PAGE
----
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February 2018 Pulse 

I think it is true to say that every single human being – irrespective of his or her cultural background or worldview – is in pursuit of the good life. But when we probe what exactly is meant by ‘the good life’, we will get radically different answers.

For people who have been nurtured by a culture that has come in the grips of secularism and materialism, the good life is often defined in terms of affluence and prosperity. Put differently, the good life is viewed in terms of enjoying and benefitting from the best goods that modern society can offer.

Eschewing religion, modern secularists and humanists further insist that the good life is not the gift of a benevolent deity, but something which human beings have the power to achieve.

Commenting on the 1933 Humanist Manifesto, B. Ledewitz writes in his book Hallowed Secularism: ‘Traditional religion is seen as no longer adequate for that task but that is because the manifesto sees man as himself responsible for the achievement of the good life, which he has the power to accomplish’.

Ancient philosophers like Aristotle have perceptively pointed out that although people generally spend much time and energy pursuing wealth, success and power, these are ultimately not really the things that they want for themselves.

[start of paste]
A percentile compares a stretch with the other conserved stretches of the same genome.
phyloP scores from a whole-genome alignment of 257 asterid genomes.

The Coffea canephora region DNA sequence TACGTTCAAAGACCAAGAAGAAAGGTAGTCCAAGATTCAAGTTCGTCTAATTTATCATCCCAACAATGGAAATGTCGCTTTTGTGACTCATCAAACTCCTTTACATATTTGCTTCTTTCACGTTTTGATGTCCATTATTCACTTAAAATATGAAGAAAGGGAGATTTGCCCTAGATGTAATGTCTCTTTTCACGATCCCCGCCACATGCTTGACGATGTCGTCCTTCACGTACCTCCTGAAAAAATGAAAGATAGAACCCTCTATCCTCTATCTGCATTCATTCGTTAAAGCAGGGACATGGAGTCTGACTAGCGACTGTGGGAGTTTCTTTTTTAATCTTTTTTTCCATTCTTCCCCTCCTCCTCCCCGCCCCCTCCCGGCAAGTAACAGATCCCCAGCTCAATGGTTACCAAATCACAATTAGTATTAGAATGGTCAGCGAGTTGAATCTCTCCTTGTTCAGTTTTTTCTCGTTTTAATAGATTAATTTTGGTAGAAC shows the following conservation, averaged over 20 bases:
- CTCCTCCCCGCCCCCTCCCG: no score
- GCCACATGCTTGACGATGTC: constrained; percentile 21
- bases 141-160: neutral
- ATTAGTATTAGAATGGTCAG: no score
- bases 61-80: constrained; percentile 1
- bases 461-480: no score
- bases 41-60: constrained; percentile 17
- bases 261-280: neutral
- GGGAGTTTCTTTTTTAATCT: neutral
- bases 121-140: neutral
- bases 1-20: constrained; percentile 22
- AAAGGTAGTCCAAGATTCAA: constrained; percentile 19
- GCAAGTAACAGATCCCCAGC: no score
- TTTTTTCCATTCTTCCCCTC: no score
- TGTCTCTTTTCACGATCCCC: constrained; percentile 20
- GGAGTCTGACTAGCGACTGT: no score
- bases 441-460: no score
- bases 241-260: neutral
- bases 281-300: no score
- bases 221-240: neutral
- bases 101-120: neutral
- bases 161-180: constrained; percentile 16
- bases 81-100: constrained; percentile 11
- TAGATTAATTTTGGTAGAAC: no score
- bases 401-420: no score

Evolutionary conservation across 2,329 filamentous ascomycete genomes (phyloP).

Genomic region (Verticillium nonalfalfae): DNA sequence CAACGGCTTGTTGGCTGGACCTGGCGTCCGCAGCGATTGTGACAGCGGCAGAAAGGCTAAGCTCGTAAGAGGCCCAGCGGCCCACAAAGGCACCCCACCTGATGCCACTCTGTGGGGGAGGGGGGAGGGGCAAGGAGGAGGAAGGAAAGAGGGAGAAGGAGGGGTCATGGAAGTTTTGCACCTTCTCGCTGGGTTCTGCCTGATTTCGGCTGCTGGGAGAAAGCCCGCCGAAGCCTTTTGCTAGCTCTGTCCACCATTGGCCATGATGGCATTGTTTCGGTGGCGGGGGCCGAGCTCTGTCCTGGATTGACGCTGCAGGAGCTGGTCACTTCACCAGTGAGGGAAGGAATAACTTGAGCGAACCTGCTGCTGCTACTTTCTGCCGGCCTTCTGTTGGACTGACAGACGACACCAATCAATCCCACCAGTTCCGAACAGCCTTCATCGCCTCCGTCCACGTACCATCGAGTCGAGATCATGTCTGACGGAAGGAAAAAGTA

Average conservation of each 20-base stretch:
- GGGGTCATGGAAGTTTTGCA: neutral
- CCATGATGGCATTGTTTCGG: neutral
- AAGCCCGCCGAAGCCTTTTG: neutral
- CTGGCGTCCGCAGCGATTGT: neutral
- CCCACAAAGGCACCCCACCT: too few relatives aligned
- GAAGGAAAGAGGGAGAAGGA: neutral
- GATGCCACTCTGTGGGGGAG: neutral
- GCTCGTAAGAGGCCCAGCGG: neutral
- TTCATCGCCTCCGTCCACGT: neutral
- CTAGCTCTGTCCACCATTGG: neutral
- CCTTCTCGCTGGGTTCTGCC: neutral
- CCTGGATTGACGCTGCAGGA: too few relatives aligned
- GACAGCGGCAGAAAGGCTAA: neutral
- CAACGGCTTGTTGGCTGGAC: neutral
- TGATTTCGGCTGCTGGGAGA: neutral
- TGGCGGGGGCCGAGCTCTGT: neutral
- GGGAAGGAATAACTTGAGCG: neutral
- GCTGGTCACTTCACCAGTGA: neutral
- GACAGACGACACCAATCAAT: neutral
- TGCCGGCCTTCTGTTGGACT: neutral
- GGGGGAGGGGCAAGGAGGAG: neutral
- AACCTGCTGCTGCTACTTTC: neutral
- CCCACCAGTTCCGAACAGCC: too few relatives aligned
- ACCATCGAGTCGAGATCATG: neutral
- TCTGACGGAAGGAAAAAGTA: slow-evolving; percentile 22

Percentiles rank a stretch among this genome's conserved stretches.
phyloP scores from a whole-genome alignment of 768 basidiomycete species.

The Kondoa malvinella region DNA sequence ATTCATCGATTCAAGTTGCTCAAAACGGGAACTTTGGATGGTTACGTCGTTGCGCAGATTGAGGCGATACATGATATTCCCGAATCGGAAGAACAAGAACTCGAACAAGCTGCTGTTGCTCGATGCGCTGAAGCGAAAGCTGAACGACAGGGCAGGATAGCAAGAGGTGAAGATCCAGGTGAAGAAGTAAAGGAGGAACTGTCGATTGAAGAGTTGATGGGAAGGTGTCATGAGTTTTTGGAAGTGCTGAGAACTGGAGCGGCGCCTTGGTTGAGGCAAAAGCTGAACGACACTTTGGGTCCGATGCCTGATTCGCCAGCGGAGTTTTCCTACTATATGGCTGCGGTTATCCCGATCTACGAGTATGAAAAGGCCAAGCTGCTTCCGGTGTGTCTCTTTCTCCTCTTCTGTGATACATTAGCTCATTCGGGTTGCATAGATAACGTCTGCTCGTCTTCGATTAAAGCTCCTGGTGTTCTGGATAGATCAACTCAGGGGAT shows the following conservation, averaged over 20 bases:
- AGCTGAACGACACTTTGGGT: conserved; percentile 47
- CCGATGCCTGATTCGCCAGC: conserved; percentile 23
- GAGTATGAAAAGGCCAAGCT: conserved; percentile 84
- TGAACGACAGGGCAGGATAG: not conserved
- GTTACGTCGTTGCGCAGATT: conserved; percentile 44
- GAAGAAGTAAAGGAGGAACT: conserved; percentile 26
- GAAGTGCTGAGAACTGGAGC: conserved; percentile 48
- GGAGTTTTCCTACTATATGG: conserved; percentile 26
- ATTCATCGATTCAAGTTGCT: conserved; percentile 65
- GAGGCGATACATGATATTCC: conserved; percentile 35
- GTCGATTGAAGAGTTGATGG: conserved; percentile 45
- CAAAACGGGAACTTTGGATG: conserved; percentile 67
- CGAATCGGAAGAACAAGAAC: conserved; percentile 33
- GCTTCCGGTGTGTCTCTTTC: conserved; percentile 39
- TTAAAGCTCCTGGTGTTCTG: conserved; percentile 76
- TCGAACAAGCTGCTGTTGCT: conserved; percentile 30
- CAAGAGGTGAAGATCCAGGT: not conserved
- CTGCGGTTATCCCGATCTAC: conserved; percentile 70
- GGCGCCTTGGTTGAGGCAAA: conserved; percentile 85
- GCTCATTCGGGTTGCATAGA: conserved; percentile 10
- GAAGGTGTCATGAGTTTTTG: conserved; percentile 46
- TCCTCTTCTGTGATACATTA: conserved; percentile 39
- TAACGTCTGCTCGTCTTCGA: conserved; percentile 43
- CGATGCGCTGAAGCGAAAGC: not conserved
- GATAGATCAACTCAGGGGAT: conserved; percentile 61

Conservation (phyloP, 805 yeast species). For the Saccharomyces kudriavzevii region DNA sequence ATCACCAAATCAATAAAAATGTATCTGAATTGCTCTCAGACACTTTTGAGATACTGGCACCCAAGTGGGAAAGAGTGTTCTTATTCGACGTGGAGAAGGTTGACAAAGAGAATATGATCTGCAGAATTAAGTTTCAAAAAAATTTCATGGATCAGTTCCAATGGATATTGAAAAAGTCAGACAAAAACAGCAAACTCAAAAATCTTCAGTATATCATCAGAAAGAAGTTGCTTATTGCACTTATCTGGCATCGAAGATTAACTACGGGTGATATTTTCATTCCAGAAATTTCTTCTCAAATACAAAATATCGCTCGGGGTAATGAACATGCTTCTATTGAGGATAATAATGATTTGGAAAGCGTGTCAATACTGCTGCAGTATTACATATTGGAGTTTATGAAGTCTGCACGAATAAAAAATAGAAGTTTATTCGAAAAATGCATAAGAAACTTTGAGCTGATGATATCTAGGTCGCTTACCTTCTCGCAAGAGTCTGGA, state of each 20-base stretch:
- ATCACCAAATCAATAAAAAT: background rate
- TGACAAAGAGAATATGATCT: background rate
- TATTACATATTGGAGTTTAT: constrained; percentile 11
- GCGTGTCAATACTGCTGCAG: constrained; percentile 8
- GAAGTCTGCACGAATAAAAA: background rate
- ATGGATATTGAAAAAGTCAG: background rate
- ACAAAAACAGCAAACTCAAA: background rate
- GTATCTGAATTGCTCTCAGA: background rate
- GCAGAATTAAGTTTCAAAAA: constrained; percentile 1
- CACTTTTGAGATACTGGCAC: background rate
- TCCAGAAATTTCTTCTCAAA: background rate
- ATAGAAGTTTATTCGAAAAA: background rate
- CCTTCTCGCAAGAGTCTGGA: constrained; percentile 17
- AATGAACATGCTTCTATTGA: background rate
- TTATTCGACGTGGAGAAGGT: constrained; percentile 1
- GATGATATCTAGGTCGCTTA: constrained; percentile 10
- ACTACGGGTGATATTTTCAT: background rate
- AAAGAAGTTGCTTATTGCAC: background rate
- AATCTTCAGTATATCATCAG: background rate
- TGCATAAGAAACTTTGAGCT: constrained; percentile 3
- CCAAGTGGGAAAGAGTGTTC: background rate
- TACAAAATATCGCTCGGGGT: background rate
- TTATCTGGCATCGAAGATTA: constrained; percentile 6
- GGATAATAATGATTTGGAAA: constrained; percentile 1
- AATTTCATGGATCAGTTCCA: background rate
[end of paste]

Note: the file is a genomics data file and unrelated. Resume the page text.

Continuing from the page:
They strive to acquire these things only because they will give them something that they really want. And this ‘something’, this ultimate good, according to these ancient thinkers is happiness.

The happiness (Greek: eudemonia) that Aristotle – and before him Plato and Socrates – speaks of is not the fleeting and momentary feeling of pleasure that we moderns often associate with the word. Rather, it is a state of being that is at once rich and long lasting.

For Aristotle, such happiness can only be achieved by strenuous and even courageous effort. For some, it will take an entire lifetime. But as Aristotle was well aware, for many it is a goal that will remain distant, for some people are simply not suited to experience happiness in the full sense.

Although the great Christian writer, Augustine, who lived many centuries after Aristotle appreciated the philosopher’s understanding of the good life, his approach differed significantly. This is because Augustine’s vision of the good life was shaped by what the Bible and the Christian tradition have to say about God and our relationship with him.

In fact Augustine goes so far as to argue that no one is able to achieve the good life simply by striving after the goals set by pagan philosophers such as Aristotle. This not only shows the fundamental differences between Augustine’s understanding and approach from that of Aristotle. It also highlights the fact that for the theologian, Aristotle’s approach is ultimately inadequate because it fails to put into the equation an indispensable factor.

That factor is God. For Augustine, the good life is not focused on our aspirations and dreams. Rather it has to do with God and his purpose for our lives. Put differently, while Aristotle’s approach to the good life may be described as anthropocentric, Augustine’s approach is uncompromisingly theocentric.